However there are some other issues. First let's try inflation. Social security is inflation linked and the calculator can even give you the amount it expects it will pay after inflation. Yet there is no guarantee that Social Security will continue to link payments to inflation or will raise the payments fast enough.

In fact while looking around the web I came across the Cato Institute at http://www.socialsecurity.org

This organization is a proponent for social security reform and point out that:

"Personal retirement accounts do not threaten benefits, politicians do". Jo Anne Barnhart, the Commissioner of Social Security, said to the Washington Times, "no proposal that has been put forth affects benefits for current and near retirees." Retirees have paid their dues, and the government must make sure they get the retirement money they have been promised. "While no proposal supporting personal retirement accounts threatens benefits, not changing the current system does. It is widely known that the current system will go bust soon. It is less widely known that Congress has the power, as ruled by the Supreme Court, to cut our Social Security benefits at will and that we do not own any of the money we have put in. In this light, Social Security is to retirement security what slingshots are to national security."

This is a scary thought if we depend on Social Security. I have not felt confident in the plan for a long time. The overall system does not appear to make sense. There is a Social Security trust fund, but it is filed with special treasury bonds. Bonds mean government loans and the only way those loans will get paid back is through increased tax. The U.S. government is building a larger and larger debt. The war in Iraq alone is scary enough. You can see how much this costs at http://www.costofwar.com/The Social Security system has all worked to date because the wave of baby boomers has earned more and more money and paid more and more tax. How will our kids be able to pay their tax, contribute to their Social Security and pay off those bonds too to support our Social Security too? We have to consider that Congress could move the finish line and make us wait later to collect. They have already done this a bit. You have to be older and older to get benefits for each year you were born after 1932. Maybe if we start at 62 to take benefits we won't get delayed and some who are waiting will.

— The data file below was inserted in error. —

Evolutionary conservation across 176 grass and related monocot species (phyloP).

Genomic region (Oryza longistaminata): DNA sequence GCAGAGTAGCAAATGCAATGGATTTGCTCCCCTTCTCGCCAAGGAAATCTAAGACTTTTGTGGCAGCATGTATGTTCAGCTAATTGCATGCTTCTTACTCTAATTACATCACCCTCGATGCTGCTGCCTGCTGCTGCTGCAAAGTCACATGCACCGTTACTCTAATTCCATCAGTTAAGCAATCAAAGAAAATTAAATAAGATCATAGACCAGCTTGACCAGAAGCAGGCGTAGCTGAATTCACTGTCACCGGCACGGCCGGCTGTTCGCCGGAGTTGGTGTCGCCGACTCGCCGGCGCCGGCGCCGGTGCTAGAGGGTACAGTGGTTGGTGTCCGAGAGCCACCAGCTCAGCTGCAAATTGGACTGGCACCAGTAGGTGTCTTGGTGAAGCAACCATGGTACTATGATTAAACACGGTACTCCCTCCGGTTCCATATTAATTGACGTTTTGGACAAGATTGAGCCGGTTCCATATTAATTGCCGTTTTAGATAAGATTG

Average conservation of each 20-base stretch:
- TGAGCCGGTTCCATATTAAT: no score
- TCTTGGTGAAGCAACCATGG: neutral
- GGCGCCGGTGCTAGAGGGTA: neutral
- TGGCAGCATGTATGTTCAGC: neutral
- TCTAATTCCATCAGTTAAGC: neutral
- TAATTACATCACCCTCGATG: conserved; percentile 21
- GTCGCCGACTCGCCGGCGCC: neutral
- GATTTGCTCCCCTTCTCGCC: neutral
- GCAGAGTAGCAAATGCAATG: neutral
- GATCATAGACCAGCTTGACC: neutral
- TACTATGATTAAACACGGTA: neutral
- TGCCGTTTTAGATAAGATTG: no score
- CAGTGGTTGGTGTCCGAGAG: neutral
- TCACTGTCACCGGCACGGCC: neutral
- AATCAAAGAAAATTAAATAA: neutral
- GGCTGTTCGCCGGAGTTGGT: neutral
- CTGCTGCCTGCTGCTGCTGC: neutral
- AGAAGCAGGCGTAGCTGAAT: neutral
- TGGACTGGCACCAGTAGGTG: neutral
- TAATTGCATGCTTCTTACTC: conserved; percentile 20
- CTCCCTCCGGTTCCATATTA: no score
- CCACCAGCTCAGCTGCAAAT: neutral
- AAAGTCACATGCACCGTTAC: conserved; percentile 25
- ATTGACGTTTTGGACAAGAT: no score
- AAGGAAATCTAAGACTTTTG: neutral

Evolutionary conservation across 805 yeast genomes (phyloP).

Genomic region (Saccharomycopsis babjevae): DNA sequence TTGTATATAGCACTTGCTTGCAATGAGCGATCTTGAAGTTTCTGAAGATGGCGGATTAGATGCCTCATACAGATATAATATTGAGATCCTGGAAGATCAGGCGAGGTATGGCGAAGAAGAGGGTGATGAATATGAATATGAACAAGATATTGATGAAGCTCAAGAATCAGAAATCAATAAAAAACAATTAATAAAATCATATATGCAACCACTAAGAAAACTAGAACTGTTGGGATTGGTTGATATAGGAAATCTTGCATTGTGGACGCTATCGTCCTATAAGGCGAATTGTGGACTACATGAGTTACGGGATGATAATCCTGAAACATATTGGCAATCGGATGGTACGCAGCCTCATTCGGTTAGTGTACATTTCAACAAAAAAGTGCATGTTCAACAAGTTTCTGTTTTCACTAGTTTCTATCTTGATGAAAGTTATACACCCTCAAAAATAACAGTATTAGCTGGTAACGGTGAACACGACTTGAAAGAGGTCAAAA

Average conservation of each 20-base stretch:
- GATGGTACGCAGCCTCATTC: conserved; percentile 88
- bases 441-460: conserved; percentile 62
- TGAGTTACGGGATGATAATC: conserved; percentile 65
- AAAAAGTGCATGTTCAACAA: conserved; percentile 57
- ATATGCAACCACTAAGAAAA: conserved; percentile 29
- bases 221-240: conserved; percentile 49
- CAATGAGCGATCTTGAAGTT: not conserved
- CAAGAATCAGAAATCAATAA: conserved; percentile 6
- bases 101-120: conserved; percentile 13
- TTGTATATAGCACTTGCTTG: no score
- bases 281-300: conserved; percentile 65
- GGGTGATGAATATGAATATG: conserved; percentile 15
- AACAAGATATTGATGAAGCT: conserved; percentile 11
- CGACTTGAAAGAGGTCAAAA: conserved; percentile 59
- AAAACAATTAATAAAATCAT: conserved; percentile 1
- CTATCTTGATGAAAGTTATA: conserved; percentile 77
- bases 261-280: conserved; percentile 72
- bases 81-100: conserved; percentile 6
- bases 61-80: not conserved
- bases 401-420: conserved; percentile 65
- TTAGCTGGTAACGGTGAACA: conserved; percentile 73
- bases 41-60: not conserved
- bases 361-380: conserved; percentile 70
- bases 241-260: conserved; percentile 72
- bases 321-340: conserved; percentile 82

On the other hand I like my attorney's positive confirmation. Darn it I'm going to live to be 90 so I'll wait till 70 and clean up on what I collect. If you have a Scottish ancestry, as I do, our systems might just stay alive longer to make darn sure we collect past our break even age. If so, let's wait till were 80.

So, I'll probably wait. I'm earning more than I know what to do with no anyway. But this may not be the best bet. What I do know is that the most important thing is I enjoyed that ride down the Blue Ridge and didn't worry too much about this. Enjoying life's simple pleasures like those distant Blue Ridge horizons in the here and now is what will make life longer and worth living. I hope to see you up here in the middle of nowhere one day. If you come I suggest you drive the Blue Ridge Parkway.

Until then, may all your horizons be expansive and filled with beauty.

Gary